Since then we have had three groups of students in the last three years. My task is to organise the French leg of the exchange, to find the host families among my students and select the students when I have too many applicants, to welcome the Saint Philip’s College students, spend a weekend with them, write out their timetables, and organise for them to follow courses of French as a foreign language. I make sure they have everything they need, and I provide them with notebooks and school books. Of course there is a lot of paperwork to be done for insurance and registration, both in France and in Australia.
Comparing School Systems
The Australian students find our school system tiring as they’re not used to going to school for such long hours, nor on Saturday mornings. Following classes in French can be challenging for those who have very little knowledge of French. They’re finish school at 3 p.m. at Saint Philip’s. They have 25 hours a week in Australia and we have 34 hours on average and we end at 5:30. Moreover, our school has far more students than theirs. We have no Assembly, no tutor group, and fewer extra-curricular activities. But our motto is Freedom, Equality and Brotherhood and they seem to like it. They love the good food, the cakes , the cafeteria with its 4- course meals, and being allowed to go out of school between classes when they have no class.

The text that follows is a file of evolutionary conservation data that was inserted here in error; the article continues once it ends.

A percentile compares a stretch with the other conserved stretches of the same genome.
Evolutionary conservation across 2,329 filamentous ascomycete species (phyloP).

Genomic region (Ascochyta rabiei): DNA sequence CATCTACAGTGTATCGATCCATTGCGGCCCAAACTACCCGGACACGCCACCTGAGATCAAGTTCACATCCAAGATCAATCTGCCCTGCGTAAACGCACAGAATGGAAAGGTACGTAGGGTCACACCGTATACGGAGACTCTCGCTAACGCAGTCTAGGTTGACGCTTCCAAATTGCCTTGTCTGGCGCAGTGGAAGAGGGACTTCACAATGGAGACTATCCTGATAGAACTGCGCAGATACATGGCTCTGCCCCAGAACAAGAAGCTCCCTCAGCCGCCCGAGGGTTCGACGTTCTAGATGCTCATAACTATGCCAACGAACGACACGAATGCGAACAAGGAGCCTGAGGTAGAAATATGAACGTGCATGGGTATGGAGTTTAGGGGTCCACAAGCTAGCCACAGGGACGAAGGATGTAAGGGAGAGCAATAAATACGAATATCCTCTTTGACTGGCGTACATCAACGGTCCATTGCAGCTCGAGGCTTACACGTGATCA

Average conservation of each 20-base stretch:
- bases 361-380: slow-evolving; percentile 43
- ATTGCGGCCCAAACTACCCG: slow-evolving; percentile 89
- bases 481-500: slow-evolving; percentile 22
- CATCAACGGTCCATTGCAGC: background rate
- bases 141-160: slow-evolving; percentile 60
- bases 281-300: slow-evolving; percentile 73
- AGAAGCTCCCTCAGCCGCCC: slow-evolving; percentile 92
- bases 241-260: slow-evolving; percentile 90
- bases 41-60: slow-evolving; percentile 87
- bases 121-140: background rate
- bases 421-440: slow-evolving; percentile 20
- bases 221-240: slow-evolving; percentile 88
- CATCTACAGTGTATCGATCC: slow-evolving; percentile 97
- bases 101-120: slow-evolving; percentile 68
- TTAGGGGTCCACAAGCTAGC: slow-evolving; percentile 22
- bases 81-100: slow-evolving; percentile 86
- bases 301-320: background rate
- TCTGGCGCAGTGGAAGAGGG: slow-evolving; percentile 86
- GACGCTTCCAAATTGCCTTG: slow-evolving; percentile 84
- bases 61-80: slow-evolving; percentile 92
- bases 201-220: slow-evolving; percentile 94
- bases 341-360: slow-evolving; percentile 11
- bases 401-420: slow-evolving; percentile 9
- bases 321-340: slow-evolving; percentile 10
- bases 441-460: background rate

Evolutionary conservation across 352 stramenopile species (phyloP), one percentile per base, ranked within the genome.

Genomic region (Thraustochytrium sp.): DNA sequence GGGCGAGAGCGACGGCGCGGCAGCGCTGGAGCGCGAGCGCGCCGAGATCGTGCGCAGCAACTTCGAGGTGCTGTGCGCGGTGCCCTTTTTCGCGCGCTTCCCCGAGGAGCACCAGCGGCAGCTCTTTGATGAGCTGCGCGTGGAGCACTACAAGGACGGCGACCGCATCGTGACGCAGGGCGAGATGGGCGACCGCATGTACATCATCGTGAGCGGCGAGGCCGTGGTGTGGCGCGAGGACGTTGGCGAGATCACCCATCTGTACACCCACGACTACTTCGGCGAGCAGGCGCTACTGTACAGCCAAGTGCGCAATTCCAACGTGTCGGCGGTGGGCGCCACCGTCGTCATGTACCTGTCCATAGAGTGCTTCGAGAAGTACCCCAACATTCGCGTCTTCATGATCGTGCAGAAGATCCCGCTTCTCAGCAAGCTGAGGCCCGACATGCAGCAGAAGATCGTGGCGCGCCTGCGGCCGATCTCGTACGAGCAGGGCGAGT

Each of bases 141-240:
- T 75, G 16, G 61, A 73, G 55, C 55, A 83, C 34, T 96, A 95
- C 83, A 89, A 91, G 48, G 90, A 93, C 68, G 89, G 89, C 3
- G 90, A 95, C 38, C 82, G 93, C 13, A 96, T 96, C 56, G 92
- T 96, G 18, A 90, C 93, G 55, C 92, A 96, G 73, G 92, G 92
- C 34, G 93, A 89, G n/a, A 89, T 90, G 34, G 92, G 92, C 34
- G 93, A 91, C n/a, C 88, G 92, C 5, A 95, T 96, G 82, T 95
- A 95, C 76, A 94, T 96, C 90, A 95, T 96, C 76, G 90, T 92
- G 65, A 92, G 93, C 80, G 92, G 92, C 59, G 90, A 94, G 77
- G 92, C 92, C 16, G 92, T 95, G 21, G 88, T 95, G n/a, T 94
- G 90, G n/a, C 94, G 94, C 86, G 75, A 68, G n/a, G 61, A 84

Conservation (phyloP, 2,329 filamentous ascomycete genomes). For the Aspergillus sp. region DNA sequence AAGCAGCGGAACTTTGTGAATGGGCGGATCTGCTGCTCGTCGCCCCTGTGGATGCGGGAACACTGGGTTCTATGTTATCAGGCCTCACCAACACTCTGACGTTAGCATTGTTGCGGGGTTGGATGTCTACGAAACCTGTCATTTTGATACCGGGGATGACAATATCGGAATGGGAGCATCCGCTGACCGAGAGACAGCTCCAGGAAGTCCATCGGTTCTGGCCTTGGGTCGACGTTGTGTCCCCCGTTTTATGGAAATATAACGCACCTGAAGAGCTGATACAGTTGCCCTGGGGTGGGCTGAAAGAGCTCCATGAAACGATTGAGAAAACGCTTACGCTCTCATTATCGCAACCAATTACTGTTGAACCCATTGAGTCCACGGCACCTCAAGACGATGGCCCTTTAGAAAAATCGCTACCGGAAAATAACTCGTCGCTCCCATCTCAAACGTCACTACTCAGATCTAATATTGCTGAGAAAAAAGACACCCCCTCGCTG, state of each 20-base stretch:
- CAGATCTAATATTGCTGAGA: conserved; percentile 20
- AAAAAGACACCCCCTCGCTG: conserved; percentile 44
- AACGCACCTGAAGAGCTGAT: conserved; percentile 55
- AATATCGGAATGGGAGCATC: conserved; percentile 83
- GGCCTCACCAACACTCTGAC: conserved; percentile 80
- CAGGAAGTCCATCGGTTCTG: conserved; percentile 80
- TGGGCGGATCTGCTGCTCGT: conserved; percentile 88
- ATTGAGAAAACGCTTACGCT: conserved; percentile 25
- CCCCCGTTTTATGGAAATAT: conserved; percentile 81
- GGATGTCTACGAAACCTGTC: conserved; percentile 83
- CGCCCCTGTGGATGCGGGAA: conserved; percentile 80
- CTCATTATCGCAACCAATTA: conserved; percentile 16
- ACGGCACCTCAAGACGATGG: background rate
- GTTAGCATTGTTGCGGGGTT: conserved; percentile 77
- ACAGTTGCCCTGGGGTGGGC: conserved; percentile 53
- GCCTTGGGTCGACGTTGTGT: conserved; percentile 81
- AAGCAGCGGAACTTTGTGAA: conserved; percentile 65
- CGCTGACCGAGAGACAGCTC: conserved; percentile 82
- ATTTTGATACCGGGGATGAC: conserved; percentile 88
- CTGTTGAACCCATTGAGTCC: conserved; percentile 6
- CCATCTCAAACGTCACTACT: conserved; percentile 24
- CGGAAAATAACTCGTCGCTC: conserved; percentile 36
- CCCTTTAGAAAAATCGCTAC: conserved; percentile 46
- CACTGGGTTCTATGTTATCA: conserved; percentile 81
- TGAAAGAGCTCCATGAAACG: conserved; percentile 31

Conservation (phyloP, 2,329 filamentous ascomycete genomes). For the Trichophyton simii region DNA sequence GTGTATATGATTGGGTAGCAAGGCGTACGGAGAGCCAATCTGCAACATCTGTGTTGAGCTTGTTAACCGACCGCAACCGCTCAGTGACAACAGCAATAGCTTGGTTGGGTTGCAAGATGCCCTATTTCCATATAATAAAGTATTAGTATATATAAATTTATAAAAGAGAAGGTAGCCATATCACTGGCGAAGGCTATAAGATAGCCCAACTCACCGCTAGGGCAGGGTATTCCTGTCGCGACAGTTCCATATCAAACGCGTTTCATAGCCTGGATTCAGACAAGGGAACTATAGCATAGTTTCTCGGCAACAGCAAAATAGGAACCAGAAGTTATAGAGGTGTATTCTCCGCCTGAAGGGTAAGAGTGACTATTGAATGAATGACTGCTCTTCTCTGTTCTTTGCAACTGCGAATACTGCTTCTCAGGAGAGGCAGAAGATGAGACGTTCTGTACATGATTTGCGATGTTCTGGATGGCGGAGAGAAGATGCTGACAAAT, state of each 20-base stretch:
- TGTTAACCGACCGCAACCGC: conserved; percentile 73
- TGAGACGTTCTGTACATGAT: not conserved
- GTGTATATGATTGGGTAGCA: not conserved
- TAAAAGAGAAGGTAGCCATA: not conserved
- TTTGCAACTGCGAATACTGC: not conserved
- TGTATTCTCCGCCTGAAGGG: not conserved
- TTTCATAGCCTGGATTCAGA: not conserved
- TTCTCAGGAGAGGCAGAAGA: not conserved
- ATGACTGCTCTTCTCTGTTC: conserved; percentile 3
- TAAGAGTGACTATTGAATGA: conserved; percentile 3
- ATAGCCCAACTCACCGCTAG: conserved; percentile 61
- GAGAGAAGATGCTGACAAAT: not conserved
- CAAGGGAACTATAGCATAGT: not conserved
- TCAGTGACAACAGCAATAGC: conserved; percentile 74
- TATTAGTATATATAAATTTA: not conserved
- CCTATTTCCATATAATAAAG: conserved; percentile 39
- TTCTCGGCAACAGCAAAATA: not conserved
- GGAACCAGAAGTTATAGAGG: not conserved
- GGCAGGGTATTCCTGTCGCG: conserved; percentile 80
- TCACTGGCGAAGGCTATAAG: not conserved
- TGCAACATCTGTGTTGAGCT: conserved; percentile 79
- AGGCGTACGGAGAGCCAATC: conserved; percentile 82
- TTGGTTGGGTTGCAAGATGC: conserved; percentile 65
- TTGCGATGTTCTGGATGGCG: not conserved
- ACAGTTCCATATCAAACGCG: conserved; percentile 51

The French students love Saint Philip’s. They like the focus on well-being, the school motto: “To strive, to seek, to care”, and the positive education beliefs reflected in the many statements and quotations signposted on the walls. Also popular are the weather (sunshine every single day, even though nights can be cold: 4 degrees!), the galah birds in the school yard, and the general good atmosphere. They love the flexibility, being allowed to drink water in class, the uniforms, and being in smaller groups. They feel the key words are respect, share, and international understanding. They also love the leadership training courses. They appreciate all the opportunities given by the school to take part in the many field trips, close to and far from Alice Springs: Desert Park, a kangaroo sanctuary, Uluru 3-day camp, Hot air ballooning, school musical…
In France, the families are expected to take the students on trips of the same sort. Of course to Paris, but during the holidays to different parts of France and sometimes abroad if they can (England for example) So the cost is only the flight for both legs of the exchange.
This year as I’m organising a trip for my 1ères to Cambridge, I might take the students on that trip as well.
Teaching in Alice
So this is what going on an Australian adventure means. This year I seized the opportunity to travel with my four French students to Saint Philip’s and spent two months at school living on campus. I met amazing people, followed literature courses and taught French to Year 11 every day. It was magical and I will remember this experience all my life! Of course I met lots of Indigenous people and was fascinated by their art and traditions. I learnt so much. I came home with a whole new perspective on life but I miss Saint Philip’s so much!
Sylvie Léger is an author and teacher at Lycée Francois 1er in Fontainebleau (77).